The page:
History Wars

India and China may have prevented a nuclear attack on Ukraine

putin and jingping

Vladimir Putin with Xi Jinping during a state visit to Moscow in May 2015.

It’s safe to say that the Ukraine War isn’t going the way Vladimir Putin and the Russian military expected it would. From the moment his war plan began to unravel, Putin has made some unhinged statements, ones that gave much of the rest of the world, whether they are Russia’s friend or foe, cause for concern.

It’s a well-known fact that Russia’s president put his nuclear forces on high alert, after his three-day plan to capture the Ukrainian capital of Kyiv failed and Russian forces became bogged down in a bloody stalemate. Since then, he’s deployed his land-based nuclear force, readied Russian Air Force bombers and sent nuclear arms aboard the Russian Navy’s ships for the first time in 30 years.

In August 2022, Putin gave a series of speeches where he stated he was willing to use nuclear weapons to defend Russia. The very next month, he said he believed the West was planning to use the threat of nuclear weapons to “blackmail Moscow.” He even blamed the United States for setting a nuclear “precedent” by dropping atomic bombs on Hiroshima and Nagasaki in 1945

In an interview with The Atlantic before the latest G20 summit in New Delhi, U.S. Secretary of State Anthony Blinken said the Russians would have used tactical nuclear weapons already, had it not been for the intervention of China and India. 

“We urged, and I think successfully, other countries that might have a little bit more influence with Russia these days, like China, but also other countries like India, to engage him [Vladimir Putin] directly about their absolute opposition to any use of nuclear weapons. And we know that they conveyed those messages, and I think that had some effect,” he said.

Blinken added that India and China have “a little bit more influence with Russia these days.”

That influence comes from years of bilateral trade agreements with Russia, including India’s large-scale purchase of Russian arms during the Cold War. In a recent United Nations General Assembly vote to end the war in Ukraine, India and China abstained from voting on the measure with 30 other countries. 141 members voted in favor of the resolution, seven opposed it.

indian army helped prevent ukraine nuclear attack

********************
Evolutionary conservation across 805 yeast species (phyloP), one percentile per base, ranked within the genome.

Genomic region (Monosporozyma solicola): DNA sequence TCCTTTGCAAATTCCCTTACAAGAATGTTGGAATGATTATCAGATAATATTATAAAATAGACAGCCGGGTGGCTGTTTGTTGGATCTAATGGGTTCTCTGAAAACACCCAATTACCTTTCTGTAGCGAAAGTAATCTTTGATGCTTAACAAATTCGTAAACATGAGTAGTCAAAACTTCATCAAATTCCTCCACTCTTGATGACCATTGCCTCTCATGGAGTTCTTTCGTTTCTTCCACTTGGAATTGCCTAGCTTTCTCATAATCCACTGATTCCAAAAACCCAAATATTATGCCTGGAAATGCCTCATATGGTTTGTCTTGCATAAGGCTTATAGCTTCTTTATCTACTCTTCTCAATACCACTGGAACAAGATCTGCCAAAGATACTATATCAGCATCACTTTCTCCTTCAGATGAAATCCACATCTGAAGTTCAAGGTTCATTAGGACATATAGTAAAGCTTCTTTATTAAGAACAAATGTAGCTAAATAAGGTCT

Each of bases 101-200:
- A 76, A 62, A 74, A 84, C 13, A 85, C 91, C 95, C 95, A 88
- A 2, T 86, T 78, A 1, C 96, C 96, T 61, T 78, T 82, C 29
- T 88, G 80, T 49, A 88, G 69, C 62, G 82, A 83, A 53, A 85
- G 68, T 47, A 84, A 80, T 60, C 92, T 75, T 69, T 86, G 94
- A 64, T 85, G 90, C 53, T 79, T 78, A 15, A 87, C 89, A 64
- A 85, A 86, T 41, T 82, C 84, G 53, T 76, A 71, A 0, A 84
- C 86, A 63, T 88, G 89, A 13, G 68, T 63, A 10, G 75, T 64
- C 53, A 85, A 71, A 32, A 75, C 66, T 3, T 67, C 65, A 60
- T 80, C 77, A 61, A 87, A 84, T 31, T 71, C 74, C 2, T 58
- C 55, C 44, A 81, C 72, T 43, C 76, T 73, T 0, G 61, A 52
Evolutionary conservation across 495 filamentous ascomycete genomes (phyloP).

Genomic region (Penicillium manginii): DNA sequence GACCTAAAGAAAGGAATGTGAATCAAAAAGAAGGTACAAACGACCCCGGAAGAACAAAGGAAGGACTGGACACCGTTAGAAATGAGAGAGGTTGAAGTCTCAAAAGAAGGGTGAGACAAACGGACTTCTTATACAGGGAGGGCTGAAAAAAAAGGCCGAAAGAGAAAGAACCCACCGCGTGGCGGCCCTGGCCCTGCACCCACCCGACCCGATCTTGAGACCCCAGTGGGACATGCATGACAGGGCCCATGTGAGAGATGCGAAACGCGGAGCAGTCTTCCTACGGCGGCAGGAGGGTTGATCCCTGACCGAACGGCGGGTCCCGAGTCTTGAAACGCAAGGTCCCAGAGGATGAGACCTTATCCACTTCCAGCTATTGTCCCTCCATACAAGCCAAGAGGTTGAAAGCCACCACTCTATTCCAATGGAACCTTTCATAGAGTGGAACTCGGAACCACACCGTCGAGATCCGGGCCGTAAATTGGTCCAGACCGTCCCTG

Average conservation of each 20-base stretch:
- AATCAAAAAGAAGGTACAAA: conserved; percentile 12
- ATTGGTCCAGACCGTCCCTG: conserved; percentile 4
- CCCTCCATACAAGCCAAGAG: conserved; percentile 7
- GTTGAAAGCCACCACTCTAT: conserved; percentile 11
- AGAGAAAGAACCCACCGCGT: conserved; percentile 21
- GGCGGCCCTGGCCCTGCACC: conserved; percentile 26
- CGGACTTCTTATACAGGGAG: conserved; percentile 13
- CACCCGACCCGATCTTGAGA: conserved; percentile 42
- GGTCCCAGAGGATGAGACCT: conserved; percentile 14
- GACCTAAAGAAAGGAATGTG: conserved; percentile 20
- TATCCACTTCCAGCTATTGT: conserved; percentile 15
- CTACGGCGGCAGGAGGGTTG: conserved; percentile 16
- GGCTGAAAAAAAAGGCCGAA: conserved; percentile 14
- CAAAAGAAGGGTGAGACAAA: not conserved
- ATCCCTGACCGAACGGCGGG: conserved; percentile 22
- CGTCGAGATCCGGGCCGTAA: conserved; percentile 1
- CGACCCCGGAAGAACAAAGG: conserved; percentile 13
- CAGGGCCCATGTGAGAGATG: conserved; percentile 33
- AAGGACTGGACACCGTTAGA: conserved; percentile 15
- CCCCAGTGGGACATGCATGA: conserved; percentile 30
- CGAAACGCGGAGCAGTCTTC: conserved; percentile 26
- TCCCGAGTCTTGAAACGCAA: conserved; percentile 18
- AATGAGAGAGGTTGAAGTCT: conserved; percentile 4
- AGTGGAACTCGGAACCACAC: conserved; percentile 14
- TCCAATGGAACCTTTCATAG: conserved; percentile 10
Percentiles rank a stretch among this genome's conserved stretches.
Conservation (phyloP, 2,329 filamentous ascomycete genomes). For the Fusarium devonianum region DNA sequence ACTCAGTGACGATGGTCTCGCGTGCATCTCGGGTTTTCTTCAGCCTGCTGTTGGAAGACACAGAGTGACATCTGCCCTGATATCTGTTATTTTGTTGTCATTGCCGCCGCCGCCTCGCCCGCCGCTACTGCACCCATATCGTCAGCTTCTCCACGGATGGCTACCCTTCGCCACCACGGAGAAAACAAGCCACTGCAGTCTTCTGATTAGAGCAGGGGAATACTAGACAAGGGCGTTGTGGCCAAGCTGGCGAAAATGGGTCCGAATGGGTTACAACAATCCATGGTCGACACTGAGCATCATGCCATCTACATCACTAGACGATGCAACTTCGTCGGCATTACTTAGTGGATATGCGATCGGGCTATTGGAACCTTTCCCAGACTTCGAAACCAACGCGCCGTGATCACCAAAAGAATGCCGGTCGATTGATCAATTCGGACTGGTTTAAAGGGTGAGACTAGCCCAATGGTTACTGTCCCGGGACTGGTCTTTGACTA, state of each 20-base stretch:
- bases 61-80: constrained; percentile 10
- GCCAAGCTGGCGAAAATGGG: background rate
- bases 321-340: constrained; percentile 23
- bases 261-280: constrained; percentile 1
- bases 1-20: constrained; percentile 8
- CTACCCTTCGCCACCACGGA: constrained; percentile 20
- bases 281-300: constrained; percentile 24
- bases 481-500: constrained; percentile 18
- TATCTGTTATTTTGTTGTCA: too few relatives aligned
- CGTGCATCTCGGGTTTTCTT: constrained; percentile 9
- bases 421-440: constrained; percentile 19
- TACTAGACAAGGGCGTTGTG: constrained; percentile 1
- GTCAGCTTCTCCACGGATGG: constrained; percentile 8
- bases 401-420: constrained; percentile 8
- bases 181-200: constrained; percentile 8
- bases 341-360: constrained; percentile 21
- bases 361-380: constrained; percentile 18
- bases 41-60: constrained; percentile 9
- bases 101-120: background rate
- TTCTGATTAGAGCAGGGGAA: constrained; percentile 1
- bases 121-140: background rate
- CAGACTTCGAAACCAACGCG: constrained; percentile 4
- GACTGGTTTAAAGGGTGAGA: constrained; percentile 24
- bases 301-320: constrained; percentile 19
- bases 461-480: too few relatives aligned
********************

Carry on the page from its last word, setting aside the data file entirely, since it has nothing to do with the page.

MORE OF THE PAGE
An Indian Army officer briefing Russian soldiers during a joint exercise in 2015.

“India remains steadfastly committed to multilateralism and upholds the principles of the UN Charter. We will always call for dialogue and diplomacy as the only viable way out. While we take note of the stated objective of today’s Resolution, given its inherent limitations in reaching our desired goal of securing lasting peace, we are constrained to abstain,” India’s Permanent Representative to the United Nations, Ruchira Kamboj told the UN.

China’s stance on Ukraine is much more detailed. Its Ministry of Foreign Affairs released a statement outlining 12 principles of its political views on the conflict. It does declare that sovereignty of borders must be respected, but Russia’s annexation of 18% of Ukrainian territory makes that point unclear. It also demands an end to hostilities, a “Cold War mentality,” and the initiation of peace talks. Much of the rest of its stance is related to economics, sanctions, and supply chains. 

It does state that reducing strategic risks includes its opposition to the use of nuclear weapons, proliferation of those weapons, and the development of nuclear, biological or chemical weapons. 

Russian Foreign Minister Sergei Lavrov has shrugged off nuclear fears from the West multiple times, reiterating that Russia’s nuclear policy is that it would only be used for defense. This statement doesn’t have the calming effect Lavrov hopes it does, because Russia claims its entire invasion of Ukraine is a defensive measure, a claim that got him a round of laughter at the recent G20 meeting.